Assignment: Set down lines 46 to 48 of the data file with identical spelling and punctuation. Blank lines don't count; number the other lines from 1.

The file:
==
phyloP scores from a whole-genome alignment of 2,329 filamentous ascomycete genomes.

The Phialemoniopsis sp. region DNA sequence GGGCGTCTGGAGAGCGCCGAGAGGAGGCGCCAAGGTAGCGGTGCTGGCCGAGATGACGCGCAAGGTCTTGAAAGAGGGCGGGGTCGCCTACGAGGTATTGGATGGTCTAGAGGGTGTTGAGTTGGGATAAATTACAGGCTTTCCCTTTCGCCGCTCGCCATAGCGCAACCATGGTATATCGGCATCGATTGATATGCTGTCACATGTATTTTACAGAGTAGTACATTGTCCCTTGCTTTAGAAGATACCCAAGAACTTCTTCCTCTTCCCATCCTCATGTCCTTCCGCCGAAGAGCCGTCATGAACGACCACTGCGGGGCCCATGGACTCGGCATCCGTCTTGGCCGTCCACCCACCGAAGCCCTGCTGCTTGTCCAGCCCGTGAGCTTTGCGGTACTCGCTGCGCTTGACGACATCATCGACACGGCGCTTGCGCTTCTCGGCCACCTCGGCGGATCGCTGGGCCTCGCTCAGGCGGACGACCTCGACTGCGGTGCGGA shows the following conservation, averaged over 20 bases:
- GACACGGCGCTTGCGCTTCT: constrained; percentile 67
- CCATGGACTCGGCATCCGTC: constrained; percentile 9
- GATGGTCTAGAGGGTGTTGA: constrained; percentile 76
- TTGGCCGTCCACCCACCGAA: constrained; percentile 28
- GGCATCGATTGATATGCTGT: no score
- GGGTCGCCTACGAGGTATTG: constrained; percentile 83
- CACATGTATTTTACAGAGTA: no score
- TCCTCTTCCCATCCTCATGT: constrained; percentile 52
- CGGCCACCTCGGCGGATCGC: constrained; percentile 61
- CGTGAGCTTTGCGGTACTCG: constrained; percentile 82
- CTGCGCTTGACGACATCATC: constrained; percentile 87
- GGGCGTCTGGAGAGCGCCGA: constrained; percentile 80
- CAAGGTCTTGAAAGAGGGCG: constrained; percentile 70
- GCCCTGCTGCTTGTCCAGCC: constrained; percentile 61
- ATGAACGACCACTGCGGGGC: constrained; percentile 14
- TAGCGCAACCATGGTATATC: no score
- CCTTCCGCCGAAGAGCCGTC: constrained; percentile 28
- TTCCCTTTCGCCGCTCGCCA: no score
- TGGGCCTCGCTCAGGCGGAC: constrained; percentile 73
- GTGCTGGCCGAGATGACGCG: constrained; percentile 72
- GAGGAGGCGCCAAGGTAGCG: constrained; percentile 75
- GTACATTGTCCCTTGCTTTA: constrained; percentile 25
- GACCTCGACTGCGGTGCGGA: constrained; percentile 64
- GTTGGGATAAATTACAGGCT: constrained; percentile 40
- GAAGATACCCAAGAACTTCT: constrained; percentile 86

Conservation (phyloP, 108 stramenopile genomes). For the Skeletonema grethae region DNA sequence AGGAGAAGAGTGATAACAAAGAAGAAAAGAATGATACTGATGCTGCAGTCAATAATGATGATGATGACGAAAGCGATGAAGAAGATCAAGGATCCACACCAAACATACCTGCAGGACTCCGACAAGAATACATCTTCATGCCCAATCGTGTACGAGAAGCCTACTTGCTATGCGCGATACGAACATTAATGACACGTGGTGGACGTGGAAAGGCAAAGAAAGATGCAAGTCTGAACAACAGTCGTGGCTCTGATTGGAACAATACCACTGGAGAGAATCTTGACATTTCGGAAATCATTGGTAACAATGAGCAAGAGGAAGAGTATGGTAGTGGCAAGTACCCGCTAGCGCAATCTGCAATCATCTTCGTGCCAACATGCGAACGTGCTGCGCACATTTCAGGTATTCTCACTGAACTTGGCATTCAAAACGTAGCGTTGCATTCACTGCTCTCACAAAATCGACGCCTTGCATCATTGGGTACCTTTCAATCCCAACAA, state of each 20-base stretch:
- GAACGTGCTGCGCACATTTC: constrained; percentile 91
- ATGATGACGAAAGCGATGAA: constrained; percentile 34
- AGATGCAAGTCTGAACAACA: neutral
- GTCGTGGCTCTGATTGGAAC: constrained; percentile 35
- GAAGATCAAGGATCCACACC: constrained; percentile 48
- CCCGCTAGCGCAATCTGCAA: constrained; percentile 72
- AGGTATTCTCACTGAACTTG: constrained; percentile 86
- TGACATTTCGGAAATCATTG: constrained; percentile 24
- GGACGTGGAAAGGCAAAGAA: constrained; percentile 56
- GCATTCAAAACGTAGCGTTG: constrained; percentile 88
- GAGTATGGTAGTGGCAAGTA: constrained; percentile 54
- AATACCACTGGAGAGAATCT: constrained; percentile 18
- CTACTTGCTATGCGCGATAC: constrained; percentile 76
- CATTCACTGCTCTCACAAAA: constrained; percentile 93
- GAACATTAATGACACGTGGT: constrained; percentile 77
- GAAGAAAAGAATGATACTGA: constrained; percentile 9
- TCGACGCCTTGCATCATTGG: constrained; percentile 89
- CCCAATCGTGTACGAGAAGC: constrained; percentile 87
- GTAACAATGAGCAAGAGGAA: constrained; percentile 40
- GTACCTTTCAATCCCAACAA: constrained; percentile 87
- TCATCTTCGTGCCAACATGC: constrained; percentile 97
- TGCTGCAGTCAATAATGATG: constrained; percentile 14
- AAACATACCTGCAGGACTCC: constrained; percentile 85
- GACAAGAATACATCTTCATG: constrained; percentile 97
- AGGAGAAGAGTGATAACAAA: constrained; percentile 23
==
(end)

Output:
- CCCAATCGTGTACGAGAAGC: constrained; percentile 87
- GTAACAATGAGCAAGAGGAA: constrained; percentile 40
- GTACCTTTCAATCCCAACAA: constrained; percentile 87